Internet access is increasingly a utility rather than a luxury, with around 90% of Canadians connected to wireless networks and nearly all Canadians under the age of 45 using the internet every day.

People expect to be connected everywhere they go. This includes 4.2 million public transport commuters. With Toronto residents taking an average of 50 minutes to get to work[1], it’s vital that public transport systems provide digital connectivity, so commuters can get online when they need to.

But connectivity is not only a consumer need. Transit operators can leverage these connected networks to provide better operational management, real-time route information, improved safety and vehicle control, electronic timetabling and electronic payment systems.

That’s why, as Toronto Mayor John Tory explains, the Toronto Transit Commission engaged BAI to assist with “modernizing both the services the City offers and the way they are delivered to Toronto residents”. Deploying wireless communications infrastructure throughout the subway system is benefitting city and citizens alike.

Safe travels

Over 100,000 Toronto commuters connect to our public Wi-Fi network everyday, allowing passengers to read the news, watch videos, jump on their social networks and even start working as they travel. Access to connectivity is also driving enhanced safety standards for transit operators and commuters alike.

Commuters can now enjoy connectivity in combination with a variety of mobile apps, such as Transit Now Toronto, RocketMan and Safe TTC to streamline their journey via a direct line to transit operators. These apps provide routing services, schedule alerts, subway maps and more to help commuters select the most efficient route to their destination, even when sudden service changes or delays occur. The SafeTTC app focuses on safety and it allows passengers to report incidents (accompanied by photos) and even contact the authorities in the event that they witness suspicious or criminal activity while traversing the subway.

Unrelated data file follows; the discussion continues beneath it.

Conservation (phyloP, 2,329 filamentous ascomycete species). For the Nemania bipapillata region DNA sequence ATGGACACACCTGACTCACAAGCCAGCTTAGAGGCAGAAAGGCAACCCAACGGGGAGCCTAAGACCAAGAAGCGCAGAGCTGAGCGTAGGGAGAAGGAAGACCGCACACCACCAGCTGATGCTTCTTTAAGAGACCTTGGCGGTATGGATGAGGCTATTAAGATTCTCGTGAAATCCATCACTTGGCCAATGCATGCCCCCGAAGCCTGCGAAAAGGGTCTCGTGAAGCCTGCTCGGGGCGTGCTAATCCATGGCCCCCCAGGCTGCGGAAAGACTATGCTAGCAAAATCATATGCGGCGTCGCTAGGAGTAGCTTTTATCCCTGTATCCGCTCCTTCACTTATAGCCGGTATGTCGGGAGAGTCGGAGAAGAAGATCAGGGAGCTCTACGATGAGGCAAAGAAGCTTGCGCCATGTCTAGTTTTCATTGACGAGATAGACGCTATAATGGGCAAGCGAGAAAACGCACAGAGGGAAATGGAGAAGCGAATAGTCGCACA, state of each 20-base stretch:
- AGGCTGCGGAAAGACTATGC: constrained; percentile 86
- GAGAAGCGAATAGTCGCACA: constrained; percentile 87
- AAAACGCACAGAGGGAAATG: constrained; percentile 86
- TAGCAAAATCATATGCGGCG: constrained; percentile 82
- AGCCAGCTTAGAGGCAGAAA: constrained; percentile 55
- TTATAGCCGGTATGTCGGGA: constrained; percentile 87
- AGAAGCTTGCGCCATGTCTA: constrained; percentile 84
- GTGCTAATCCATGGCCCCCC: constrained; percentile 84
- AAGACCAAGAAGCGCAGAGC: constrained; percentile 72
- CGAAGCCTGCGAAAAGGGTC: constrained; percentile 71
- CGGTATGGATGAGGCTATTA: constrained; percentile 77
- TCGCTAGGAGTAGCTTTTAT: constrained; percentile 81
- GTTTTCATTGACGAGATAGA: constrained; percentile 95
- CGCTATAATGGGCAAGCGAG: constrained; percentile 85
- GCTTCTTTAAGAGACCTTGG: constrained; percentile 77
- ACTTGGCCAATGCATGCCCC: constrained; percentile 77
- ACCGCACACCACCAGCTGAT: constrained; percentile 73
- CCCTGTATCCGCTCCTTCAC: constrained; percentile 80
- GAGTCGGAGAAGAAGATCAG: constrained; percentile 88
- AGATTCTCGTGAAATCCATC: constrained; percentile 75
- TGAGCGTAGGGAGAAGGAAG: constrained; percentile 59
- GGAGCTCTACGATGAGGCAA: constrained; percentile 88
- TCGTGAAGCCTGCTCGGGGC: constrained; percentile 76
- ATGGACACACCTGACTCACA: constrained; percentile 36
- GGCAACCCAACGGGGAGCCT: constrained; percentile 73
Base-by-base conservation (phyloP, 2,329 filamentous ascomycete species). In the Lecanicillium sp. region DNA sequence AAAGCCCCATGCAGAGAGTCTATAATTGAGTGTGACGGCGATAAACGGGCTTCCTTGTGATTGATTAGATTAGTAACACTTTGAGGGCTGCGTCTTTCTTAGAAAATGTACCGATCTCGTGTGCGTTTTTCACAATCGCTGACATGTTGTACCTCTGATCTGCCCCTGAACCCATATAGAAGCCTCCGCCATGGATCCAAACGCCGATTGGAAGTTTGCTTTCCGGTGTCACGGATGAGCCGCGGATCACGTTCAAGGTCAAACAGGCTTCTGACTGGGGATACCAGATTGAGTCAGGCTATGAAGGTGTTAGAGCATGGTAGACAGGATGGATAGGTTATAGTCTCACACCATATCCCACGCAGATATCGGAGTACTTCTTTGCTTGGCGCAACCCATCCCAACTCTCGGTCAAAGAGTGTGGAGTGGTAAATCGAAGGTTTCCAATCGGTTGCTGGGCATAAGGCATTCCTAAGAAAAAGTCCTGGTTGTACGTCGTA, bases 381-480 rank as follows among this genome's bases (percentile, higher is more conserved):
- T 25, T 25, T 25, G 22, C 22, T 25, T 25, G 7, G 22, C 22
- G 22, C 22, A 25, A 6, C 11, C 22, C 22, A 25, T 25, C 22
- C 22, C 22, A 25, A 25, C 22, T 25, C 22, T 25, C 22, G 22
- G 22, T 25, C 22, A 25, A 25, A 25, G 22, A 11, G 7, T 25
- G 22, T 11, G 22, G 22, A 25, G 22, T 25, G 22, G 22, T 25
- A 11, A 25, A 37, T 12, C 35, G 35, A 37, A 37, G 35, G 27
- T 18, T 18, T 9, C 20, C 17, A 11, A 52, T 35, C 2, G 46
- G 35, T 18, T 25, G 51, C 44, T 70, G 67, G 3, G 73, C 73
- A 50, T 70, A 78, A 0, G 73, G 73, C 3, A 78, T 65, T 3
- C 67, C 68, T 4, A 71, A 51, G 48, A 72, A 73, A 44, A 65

But the benefits aren’t limited to apps: connected networks are safer networks. Being able to share real-time information about services improves safety and amenity by making it easier to manage traffic flows, predict when rolling stock and other facilities need maintenance, and alert passengers to delays or interruptions.

Further, risk factors like inclement weather, passengers trespassing onto tracks or into restricted areas, and notifications that a station is becoming overcrowded can be communicated immediately (and with video information) to the relevant authorities, who can then take prompt action.

And if there’s a safety incident, high-speed communications can help save lives. Say a commuter has a heart attack: Emergency responders can be contacted immediately, along with the location information required to pinpoint the passenger in distress. If needed, video can be used to give the responders more information about the patient’s condition.

That’s more than just a ‘smart city’ or an ‘intelligent network’. That’s a connected public transport system that’s making genuine improvements to people’s lives – and perhaps even, on occasion, saving them.

[1] https://www150.statcan.gc.ca/n1/pub/11-627-m/11-627-m2017038-eng.htm